The proof is in the pudding as well, revealing the arbitrary nature with which religions are accepted: the numbers that a Christian would assign to Islam or Hinduism are going to be very nearly the same numbers a Muslim or a Hindu would assign to Christianity, and thus these numbers are going to give a good sense of how an outsider would evaluate them. Indeed, a good way to go about the OTF would be to do the same kind of analysis for some other religion and then to realize those numbers apply to your own from the outside!

I say this specifically to avoid the allegation that I think a conclusion can be drawn without examining much evidence. I do not think that. I think that a significant argument already exists against every religion without having to look at any more evidence than the sheer number of them and usual ways by which one becomes a believer. Indeed, I think that argument is sufficient to warrant taking an outsider's view of the evidences of the world, as opposed to an insider's view, and I think that the OTF successfully puts us in the proper position both to accept that and to actively begin to do it. Then, the real OTF can take place, looking at the evidence with the Jesus-colored (e.g.) glasses removed. Once done, I also think the evidence is sufficient to literally destroy credence in any prior save the willfully obstinate position of being 100% sure (which I think the a priori argument reveals for being exactly what it is).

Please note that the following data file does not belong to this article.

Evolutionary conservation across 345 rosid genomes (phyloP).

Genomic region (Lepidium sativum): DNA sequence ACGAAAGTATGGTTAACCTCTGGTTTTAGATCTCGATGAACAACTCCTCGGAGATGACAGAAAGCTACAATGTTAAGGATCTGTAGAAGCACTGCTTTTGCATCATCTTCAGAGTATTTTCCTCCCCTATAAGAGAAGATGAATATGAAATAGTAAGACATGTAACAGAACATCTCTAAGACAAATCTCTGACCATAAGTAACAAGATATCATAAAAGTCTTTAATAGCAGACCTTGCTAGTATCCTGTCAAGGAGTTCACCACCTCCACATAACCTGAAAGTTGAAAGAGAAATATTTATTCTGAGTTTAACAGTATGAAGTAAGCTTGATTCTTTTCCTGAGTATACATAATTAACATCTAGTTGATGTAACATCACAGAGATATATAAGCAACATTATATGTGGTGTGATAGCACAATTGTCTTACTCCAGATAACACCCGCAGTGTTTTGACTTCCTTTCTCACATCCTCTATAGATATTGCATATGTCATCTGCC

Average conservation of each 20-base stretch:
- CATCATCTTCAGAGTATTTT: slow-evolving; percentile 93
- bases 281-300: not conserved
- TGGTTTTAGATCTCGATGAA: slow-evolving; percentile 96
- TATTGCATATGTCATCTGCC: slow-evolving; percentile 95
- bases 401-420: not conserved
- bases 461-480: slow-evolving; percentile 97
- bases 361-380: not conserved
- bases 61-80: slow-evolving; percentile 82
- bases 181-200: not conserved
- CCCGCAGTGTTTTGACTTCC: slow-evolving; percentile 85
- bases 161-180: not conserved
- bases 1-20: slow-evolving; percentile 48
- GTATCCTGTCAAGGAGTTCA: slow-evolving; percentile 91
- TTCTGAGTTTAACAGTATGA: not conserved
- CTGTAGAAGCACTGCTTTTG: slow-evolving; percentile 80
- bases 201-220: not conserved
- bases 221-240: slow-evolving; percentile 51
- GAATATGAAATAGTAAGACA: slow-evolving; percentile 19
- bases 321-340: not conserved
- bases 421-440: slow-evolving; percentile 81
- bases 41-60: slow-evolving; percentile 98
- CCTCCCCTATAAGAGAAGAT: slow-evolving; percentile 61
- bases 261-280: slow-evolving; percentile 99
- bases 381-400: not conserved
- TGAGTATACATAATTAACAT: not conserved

Editorial Note (1/10/2013): Richard Carrier has been kind enough to point out that my use of "a priori" in this post is not technically correct. I've decided to leave the terminology as it is with this note, because it is more genuine to do so. Where I've said "a priori" here, it is more proper to say "assuming only background knowledge," i.e. prior to examining the evidence. A fully a priori statement would not even assume background knowledge. For a proper treatment, readers are encouraged to check out Carrier's note in John Loftus's The End of Christianity.